Orval IPA (Orval vs. Stone IPA) - Gregorius the Wicked

Colour is fuzzy golden orange with a two-finger thick white head. Aroma has funky yeast, orange and sweet apple. Taste bites first with yeasty sour-bitter citrus. Yeast, pine and grapefruit fight discreetly over the domination. Near the finish dry pine and yeasty sour lemon get on top. Aftertaste has yeasty dryness and gentle lemon-grapefruit sour-bitterness.

Expected to have some kind of Belgian IPA but got an IPA-Saisonish beer cocktail. Actually getting the funky yeasty sour touch of Orval and a bit softened and fruitier side of a straight-forward India Pale Ale. Not in any means easy-drinking but fresh, different and tasty fusion.

Orval Bock (Orval vs. Ayinger Celebrator) - Günther the Nasty

Colour is reddish dark brown with a tiny natural white head. Aroma has yeast, sweet malts and plums. Taste starts with sweet fruity and malty sour bite. Sweet caramel malts and yeasty sour lemon take over with gentle bitterness. Towards the end sweet, sour and bitter fruity and malty flavours get combined beautifully. Aftertaste has fruity sweet malts and yeasty dry bitterness.

Damn. I really thought I would mess things up by combining a legendary Belgian and a superb Doppelbock. But somehow the sour-sweet fruity and sweet-bitter malty flavours make a beautiful match. Handsome bastard, ain't he?

Orval Porter (Orval vs. Sinebrychoff Porter) - Nicholas the Ruthless

Colour is black with a large beige head. Aroma has yeast, sour fruits, roasted malts and a hint of coffee. Taste starts with yeasty and roasted sour bite. Yeasty lemon sourness dominates with light roast. Towards the end dry roast, coffee and bitter dark chocolate join the flavours. Aftertaste has fruity sourness and bitter-roasty dryness.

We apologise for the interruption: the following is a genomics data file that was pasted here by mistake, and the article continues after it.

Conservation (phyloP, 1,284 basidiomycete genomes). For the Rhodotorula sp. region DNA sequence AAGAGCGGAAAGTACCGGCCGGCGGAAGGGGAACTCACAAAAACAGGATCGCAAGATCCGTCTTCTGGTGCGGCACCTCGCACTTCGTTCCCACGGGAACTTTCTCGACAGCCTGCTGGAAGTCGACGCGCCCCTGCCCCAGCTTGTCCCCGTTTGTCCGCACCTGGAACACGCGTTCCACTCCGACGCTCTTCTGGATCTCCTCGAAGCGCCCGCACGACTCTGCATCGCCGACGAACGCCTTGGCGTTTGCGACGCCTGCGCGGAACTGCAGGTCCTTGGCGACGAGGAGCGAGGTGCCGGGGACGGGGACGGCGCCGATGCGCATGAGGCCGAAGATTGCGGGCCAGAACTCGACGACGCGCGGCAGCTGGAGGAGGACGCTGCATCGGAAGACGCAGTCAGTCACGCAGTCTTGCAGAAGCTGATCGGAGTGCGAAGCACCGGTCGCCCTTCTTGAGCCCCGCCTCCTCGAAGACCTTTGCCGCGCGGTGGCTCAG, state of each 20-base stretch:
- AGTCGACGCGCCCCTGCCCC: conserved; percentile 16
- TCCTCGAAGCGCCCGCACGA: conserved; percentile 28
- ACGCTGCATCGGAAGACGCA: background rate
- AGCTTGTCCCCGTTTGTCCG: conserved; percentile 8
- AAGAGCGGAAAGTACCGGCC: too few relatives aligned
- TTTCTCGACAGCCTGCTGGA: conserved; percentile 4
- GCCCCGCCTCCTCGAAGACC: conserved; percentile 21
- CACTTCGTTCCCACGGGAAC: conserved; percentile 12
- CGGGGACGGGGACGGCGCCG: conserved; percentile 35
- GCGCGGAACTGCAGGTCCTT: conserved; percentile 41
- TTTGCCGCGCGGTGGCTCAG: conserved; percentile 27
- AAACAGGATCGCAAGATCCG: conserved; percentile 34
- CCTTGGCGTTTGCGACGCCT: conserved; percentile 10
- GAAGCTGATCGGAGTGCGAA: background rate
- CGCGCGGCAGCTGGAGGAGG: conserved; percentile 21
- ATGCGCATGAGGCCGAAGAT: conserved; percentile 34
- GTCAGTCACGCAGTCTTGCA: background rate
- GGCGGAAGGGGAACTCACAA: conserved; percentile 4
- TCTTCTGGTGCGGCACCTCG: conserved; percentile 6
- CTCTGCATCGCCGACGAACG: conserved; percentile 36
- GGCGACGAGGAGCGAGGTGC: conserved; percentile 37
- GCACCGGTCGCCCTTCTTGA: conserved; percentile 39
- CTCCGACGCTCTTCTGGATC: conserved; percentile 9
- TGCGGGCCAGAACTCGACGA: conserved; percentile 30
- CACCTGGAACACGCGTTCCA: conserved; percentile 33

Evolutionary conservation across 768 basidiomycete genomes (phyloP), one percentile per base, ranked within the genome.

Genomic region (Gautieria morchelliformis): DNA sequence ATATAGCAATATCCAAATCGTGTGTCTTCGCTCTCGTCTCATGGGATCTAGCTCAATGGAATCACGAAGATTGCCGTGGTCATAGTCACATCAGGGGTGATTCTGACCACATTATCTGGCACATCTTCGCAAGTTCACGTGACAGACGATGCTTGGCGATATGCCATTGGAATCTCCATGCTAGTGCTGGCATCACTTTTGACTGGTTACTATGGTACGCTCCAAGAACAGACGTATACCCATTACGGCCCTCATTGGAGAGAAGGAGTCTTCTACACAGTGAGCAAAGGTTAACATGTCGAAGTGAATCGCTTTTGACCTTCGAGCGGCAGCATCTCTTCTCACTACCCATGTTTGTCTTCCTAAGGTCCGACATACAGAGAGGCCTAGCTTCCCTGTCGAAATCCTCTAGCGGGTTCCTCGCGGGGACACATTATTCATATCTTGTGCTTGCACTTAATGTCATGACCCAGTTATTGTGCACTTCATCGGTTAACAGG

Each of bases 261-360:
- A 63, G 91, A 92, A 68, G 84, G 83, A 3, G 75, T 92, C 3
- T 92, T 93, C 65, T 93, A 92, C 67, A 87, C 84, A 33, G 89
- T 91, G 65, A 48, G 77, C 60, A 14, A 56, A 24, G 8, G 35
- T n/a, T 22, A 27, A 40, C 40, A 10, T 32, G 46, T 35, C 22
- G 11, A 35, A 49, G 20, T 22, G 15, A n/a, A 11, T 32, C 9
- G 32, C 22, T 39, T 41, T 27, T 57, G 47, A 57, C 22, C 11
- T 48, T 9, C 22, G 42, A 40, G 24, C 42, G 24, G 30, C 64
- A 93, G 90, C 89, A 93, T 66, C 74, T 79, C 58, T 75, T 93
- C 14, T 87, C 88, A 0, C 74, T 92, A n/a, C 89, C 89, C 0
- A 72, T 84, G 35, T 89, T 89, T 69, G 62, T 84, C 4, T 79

The aromas and the start of the taste is strongly Orval-dominated - yeasty and sour - but the Porter gets through near the finish with roasty, bitter and coffee-chocolate flavours. In the finish the elements are beautifully combined. Fine mix, all in all.


For people who don't belong to any kind of purity of Belgian beer support organisations, I strongly recommend the IPA and the Doppelbock mixes and "just" recommend the others. At least I'm going to have new mixing experiences with Belgians, Germans and hopped ales in the future. As most of the mixing results were good, the unholy effort is rewarded with something completely different. Or not.

Dio: Holy Diver (YouTube)

From the 1983 album Holy Diver, the song was written by Ronnie James Dio.

As a comforting option for the biggest Orval fans who are yelling their objections to completely deaf ears and have too tight screws in their headbands, I'm offering a trip inside their deepest feelings.

Rammstein: Mein Herz Brennt (YouTube)

From the 2001 album Mutter, the song was written by Rammstein.

Other participants of the joint blogpost on Orval on 31 Dec 2016


Upon returning to the Belgian court after his adventures in Europe, King Orval was met by the most strict guards of purity and cleanliness of his country: Baron of Westvleteren, Cardinal Rochefort, Count of Chimay - who seemed to know the past whereabouts of the Countess - and  Ab(bo)t of St. Bernardus. Observing that the party knowed about his sins and wrongdoings, Orval bowed his head and mumbled quietly something about giving up the crown and the awaiting execution. His whispers were met by arrogant hee-haw and yelling.

"No, no, no. No easy way out. Sir, you're just grounded for life in your palace. Without a possibility to parole or any other kind of change", the Cardinal announced with an evil smile. "Long live the King!" So he does. Drowning his sorrow and unhappiness in an occasional insane laughter that erupts out of the perception that the world changes and Belgium never does.